I tried writing on the bus, on my way to work, but the dude next to me preferred the WP-editor on my phone than the scenery of traffic out of that window. Then once in office, ended up responding to emails and then my desk got shifted and there-my resolve to write first thing in the morning went for a toss. It’s like getting out on a duck after promising to score a ton. Well..

But, why it is so difficult to write when people are watching?

I definitely don’t mind people reading once I’ve finished. It’s definitely not the fear of being judged. I threw that away long back. I mean, I don’t even do a proofread of my blog before I hit publish. Just like this one. Unless, someone points it out. Or months later when I re-read this (which rarely happens), and go like, why is there a typo?! And how come no one noticed this?

So.. while I try to figure out the reason. Please don’t go ask someone, when they’re writing, ‘What you writing?’. There are so many other ways to make small talk.

Please?

Also, let me know what do you think is the reason.

Writing-first-thing-in-the-morning

Writing First Thing In The Morning

The primary aim of my life has always been to be organized. A failed exercise about which I’ve talked endlessly. Not that you’ll remember. I mean, who remembers the rant of a blogger.

Last year, I tried to write a post every day. A Hashtag Day 1-n series that lasted more than 100 days. Kudos, right? I felt the same. Pushing yourself into a routine of belting out words every day. Those were the days. Remember?

And like every other good thing, it ended. Lived to be remembered as a hero and didn’t lasted long enough to be termed into a villain. Hashtag Dark knight reference.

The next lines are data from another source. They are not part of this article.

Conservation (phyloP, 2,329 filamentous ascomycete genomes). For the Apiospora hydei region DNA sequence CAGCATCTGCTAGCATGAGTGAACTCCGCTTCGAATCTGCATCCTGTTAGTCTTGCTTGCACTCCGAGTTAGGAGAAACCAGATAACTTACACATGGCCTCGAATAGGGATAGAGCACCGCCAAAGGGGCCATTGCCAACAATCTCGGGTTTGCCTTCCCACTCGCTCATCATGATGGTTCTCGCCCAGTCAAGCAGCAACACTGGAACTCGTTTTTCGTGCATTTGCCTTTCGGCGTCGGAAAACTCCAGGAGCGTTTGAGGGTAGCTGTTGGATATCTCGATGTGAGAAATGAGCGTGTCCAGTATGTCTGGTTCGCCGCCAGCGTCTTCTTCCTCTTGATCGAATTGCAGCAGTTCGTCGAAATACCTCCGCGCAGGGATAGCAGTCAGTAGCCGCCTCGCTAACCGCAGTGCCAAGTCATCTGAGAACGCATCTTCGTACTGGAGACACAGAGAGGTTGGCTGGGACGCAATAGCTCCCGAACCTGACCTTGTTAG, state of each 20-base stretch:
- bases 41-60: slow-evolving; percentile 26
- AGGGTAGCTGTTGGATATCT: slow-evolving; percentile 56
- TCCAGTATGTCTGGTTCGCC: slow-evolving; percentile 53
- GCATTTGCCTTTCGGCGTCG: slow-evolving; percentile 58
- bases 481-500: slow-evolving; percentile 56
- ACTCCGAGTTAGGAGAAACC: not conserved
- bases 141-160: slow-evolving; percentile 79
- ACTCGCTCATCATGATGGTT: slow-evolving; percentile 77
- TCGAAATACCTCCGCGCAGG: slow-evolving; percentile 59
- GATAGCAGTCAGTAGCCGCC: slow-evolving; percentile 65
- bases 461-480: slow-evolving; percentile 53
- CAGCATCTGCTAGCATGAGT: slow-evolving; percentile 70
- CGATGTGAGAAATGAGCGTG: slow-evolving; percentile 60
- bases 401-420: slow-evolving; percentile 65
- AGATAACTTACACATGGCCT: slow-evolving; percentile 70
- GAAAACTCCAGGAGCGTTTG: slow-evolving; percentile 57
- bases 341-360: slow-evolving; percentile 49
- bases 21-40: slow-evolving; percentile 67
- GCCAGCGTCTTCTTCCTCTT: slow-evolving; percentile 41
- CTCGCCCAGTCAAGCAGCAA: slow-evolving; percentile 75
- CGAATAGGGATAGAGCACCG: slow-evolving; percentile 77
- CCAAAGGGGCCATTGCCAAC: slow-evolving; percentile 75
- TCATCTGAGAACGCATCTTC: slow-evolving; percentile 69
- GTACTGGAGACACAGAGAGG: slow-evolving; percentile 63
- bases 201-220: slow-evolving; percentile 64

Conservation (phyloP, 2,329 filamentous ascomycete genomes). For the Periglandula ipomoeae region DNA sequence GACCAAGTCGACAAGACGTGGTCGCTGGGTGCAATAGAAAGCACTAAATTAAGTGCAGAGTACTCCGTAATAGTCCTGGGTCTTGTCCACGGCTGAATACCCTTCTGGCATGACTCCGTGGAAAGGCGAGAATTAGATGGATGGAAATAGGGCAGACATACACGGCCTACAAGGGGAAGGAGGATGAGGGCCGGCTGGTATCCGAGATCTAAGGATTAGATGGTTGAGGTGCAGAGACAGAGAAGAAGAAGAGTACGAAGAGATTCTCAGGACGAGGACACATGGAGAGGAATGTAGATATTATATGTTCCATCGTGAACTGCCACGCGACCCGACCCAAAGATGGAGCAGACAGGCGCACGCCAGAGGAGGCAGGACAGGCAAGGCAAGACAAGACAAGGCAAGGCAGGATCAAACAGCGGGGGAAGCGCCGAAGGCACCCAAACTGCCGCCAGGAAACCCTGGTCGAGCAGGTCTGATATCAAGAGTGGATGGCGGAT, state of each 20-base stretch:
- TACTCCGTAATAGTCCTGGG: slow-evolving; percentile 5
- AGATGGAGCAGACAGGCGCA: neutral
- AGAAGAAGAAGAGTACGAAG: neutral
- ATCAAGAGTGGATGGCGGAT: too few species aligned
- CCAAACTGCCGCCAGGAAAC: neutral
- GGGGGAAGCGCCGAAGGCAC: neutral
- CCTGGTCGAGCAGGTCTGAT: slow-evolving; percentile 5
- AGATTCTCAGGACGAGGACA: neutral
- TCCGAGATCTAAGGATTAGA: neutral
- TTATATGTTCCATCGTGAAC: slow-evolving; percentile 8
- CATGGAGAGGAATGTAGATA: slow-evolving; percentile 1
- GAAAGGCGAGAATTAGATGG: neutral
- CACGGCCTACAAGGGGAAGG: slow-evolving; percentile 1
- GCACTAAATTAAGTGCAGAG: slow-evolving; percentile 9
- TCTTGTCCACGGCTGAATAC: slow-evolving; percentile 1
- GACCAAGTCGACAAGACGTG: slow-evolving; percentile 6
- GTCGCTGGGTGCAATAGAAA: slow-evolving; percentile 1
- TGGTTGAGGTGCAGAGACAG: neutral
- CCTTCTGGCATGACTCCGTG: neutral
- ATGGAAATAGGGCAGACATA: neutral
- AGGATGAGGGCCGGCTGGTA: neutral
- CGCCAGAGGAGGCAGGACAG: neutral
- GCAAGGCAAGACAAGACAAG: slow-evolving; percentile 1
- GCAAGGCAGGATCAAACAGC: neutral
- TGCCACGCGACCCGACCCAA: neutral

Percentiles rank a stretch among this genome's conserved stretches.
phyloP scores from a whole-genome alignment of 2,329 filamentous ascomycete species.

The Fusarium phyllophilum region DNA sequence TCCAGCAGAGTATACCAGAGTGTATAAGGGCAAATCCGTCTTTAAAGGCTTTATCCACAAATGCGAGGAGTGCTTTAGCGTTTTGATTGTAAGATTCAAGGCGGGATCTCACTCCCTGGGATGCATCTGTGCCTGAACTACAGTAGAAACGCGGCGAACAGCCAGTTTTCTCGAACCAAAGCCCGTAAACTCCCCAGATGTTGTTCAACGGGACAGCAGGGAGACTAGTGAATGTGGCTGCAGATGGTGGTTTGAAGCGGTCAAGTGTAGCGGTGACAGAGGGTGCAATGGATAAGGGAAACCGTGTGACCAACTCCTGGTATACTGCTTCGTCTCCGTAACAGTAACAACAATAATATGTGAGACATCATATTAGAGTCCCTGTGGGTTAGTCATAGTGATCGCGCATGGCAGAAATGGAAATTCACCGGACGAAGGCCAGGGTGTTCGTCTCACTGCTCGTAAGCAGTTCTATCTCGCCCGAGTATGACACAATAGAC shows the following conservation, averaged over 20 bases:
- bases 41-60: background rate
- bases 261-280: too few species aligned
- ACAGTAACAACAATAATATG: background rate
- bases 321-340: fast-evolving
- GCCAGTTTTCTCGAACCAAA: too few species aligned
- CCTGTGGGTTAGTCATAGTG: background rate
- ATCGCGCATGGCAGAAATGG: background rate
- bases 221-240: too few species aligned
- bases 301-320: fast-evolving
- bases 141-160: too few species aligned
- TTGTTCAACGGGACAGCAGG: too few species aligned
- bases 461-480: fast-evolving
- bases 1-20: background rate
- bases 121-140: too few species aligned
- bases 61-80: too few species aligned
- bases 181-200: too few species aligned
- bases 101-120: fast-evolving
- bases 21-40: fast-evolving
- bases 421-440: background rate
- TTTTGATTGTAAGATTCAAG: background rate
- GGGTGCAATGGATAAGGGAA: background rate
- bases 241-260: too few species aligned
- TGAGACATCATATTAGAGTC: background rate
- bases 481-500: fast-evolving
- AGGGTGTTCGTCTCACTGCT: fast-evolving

And I’ve always felt like doing a 2.0 of the same. The Dark Knight Rises?

Okay, Okay! I’ll give the references a break.

But I’m very skeptic of the same, now. Sequels rarely succeed.

However, considering my work here in the new office is yet to give me a glimpse of a hectic Agency Life, I’ve got a plan. A plan to Write at the start of every day. And without the 1-n day series in place. Because, it’s okay to skip a few days when I’m not in the mood or when work catches up. Or worse, Meetings!

So, what do you think? I’ll probably need a few ‘Hey, that sounds good’ to sneak through my ears if I’m going to do this.

I know, I know! A lot of you don’t give a damn. And there’s nothing wrong in that. But some of you do, and your feedback would keep this exercise going.

So, yeah! A short post to kick-start another series of posts.

Catch 22 Book Review: Clever, Humourous and worth a read!

Catch-22!

This is one of the most clever books I’ve had a chance to read. We’re so used to using the paradoxical idiom of a Catch-22 in our real lives. This is THE origin of the terminology. And what an amazing read this has been.

Catch-22 has its origin in the US Air-force rule that doesn’t let the airmen leave the services even when they wanted to, or even when they’ve flown a certain number of missions. The only way to get themselves out is to become crazy and then you’d not be allowed to fly planes. But, (here’s the catch) a crazy person won’t say he’s crazy as well ask to not fly. Hence, anyone saying he’s crazy really isn’t! And that’s Catch-22.

The book revolves around the central character of Yossarian, captain in the US Air force during WW-2( near Italy), for the most part. But usually takes in the POV of the entire characters one-at-a-time to show a continuous event.

The book has a range of interesting characters, each struggling through the war.

It’s Satire and Dark humour, with an exaggerating narrative on how war affects people. It’s a fight between individualism vs the collective good, a social commentary of the business of War, Corporate interests and a whole lot of unresolved human emotions.

It’s fun to read with full of aha! moments when you connect parallel narratives. Worth a read.

Loved Joseph Heller’s writing style. Highly recommend!